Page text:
In addition to her successful entertainment career and passion for animal rights, Brett Somers was also a feminist and ardent supporter of the women's rights movement. She often spoke publicly about her beliefs and advocated for equal rights for women. Somers was a trailblazer for women in the entertainment industry, paving the way for future female comedians and actors. She used her platform to promote gender equality and was a role model for many women of her time. Today, she is remembered not only for her comedic talent, but also for her advocacy and dedication to causes she believed in.

Read more about Brett Somers on Wikipedia »

Sorrell Booke

Sorrell Booke (January 4, 1930 Buffalo-February 11, 1994 Sherman Oaks) also known as Sorrell Brooke, Sorrel Booke or Sorell Booke was an American voice actor. His children are Nicholas Booke and Alexandra Booke.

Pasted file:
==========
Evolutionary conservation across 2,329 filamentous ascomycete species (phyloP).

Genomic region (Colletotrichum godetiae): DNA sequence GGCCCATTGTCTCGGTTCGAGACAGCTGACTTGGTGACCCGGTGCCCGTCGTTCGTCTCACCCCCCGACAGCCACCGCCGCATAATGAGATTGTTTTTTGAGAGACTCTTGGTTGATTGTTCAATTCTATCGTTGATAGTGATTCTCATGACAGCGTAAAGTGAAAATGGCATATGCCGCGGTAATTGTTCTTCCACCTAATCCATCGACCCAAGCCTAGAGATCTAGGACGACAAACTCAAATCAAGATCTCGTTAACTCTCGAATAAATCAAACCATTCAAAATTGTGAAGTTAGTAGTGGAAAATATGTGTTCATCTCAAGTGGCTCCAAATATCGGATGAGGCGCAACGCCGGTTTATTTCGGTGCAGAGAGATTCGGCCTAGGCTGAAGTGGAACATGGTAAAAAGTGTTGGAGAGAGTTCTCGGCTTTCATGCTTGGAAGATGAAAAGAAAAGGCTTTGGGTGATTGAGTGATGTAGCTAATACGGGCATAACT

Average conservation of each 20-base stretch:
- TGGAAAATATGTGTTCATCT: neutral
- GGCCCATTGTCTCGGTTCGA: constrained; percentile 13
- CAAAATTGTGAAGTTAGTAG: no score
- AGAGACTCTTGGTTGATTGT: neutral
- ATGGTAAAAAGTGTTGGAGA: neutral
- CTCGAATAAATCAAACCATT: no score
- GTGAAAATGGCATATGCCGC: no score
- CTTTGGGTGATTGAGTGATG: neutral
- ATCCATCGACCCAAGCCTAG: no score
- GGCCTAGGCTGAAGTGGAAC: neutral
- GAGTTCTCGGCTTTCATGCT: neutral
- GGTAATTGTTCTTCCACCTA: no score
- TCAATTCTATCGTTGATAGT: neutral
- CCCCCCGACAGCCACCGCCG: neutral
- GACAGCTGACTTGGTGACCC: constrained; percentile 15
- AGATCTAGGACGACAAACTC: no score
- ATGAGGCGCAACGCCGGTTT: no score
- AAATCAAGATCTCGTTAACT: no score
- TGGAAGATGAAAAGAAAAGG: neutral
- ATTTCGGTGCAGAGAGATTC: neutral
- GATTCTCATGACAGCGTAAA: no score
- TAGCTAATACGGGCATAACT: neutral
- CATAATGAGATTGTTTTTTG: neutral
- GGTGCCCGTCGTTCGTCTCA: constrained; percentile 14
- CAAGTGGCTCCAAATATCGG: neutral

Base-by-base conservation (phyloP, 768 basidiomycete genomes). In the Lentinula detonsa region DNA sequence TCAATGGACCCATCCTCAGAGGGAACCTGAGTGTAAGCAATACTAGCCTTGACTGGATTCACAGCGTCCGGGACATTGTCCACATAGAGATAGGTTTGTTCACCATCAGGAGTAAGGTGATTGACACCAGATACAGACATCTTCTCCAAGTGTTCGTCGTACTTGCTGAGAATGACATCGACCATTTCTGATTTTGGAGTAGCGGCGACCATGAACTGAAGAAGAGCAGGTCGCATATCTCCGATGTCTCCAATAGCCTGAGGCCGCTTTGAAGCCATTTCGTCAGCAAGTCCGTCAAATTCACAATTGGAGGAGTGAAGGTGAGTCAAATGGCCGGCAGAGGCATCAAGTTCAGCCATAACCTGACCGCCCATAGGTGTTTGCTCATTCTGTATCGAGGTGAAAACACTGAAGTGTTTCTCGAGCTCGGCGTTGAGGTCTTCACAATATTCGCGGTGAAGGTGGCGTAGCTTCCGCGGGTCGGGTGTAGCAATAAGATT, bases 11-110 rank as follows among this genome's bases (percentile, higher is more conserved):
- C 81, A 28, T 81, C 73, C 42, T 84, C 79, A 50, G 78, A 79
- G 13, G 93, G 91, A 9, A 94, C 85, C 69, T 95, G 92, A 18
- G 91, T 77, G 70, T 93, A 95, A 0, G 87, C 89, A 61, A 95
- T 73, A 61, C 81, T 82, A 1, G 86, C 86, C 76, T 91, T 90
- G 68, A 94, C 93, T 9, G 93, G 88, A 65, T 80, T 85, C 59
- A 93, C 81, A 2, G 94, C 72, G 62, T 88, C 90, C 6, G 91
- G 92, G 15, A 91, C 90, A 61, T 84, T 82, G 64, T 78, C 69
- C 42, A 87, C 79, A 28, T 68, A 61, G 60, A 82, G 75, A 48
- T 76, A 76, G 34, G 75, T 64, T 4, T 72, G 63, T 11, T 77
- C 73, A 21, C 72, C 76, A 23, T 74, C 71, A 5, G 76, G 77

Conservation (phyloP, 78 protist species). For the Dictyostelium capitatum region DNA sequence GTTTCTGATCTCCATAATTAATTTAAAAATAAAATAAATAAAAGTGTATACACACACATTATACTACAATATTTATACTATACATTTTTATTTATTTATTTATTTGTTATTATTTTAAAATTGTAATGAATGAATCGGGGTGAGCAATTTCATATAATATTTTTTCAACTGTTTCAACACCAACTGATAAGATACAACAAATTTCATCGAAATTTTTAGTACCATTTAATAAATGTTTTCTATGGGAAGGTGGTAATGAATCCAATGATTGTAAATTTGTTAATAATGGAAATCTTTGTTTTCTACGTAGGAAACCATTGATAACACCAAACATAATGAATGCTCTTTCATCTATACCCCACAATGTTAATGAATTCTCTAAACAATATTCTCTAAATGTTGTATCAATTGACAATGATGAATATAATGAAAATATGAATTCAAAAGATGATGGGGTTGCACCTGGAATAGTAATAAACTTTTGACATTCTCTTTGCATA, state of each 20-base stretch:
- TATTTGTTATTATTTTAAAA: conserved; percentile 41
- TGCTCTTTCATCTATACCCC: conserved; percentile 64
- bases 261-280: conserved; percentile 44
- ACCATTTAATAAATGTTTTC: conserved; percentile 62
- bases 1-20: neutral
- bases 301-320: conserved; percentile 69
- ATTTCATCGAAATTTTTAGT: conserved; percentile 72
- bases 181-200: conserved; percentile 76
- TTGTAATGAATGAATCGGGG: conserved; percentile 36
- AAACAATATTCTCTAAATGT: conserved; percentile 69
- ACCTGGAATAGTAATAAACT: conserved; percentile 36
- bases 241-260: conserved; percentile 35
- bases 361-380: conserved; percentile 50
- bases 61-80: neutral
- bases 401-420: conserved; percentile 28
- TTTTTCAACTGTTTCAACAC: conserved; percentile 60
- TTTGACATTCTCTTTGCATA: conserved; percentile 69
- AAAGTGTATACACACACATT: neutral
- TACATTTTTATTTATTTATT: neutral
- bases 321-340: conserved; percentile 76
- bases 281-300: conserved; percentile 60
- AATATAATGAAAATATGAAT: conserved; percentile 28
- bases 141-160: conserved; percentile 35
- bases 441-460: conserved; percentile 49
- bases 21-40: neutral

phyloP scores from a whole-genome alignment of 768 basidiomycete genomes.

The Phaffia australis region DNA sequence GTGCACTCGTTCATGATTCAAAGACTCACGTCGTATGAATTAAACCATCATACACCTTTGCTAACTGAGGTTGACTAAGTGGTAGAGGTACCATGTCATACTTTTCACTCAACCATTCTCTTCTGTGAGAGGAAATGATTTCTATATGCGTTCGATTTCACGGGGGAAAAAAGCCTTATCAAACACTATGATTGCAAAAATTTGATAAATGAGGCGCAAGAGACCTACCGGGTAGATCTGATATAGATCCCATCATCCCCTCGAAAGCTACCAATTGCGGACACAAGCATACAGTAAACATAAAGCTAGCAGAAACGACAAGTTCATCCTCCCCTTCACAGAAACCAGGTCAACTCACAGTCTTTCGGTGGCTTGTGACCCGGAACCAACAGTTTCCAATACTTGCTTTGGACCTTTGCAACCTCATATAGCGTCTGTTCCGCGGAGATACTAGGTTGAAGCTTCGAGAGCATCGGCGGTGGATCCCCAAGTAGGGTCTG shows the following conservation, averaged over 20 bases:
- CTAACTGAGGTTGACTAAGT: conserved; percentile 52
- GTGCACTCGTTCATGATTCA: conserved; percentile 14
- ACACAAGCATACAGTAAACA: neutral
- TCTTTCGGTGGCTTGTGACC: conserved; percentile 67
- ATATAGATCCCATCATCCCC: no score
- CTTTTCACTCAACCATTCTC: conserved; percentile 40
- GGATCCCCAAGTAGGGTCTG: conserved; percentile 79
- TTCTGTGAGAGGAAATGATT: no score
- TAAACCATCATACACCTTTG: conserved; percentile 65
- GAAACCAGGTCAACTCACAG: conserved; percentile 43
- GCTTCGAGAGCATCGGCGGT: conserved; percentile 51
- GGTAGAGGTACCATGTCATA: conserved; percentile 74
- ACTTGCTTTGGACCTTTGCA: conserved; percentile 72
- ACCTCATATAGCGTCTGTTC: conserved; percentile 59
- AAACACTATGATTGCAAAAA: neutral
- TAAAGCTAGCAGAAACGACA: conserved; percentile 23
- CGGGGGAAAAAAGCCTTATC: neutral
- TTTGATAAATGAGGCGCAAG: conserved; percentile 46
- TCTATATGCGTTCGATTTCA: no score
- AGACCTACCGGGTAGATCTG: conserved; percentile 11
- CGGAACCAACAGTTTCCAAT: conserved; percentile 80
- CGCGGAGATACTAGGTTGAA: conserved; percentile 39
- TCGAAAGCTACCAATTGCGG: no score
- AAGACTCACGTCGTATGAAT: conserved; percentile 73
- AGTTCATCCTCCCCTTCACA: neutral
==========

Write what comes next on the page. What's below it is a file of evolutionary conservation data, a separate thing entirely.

Booke was best known for his role as Jefferson Davis "Boss" Hogg in the popular TV series, "The Dukes of Hazzard". He played the role for seven seasons, from 1979 to 1985. Prior to his work in television, Booke appeared in a number of Hollywood films, including "Black Like Me" (1964), "The Americanization of Emily" (1964), and "Fail-Safe" (1964). He also had a successful career as a voice actor, lending his voice to a number of animated TV shows and movies, including "The Hobbit" (1977), "Scooby-Doo, Where Are You!" (1969-1970), and "The Smurfs" (1981-1989). In addition to his work in entertainment, Booke was also an advocate for social justice and civil rights, and he was actively involved in a number of organizations dedicated to these causes.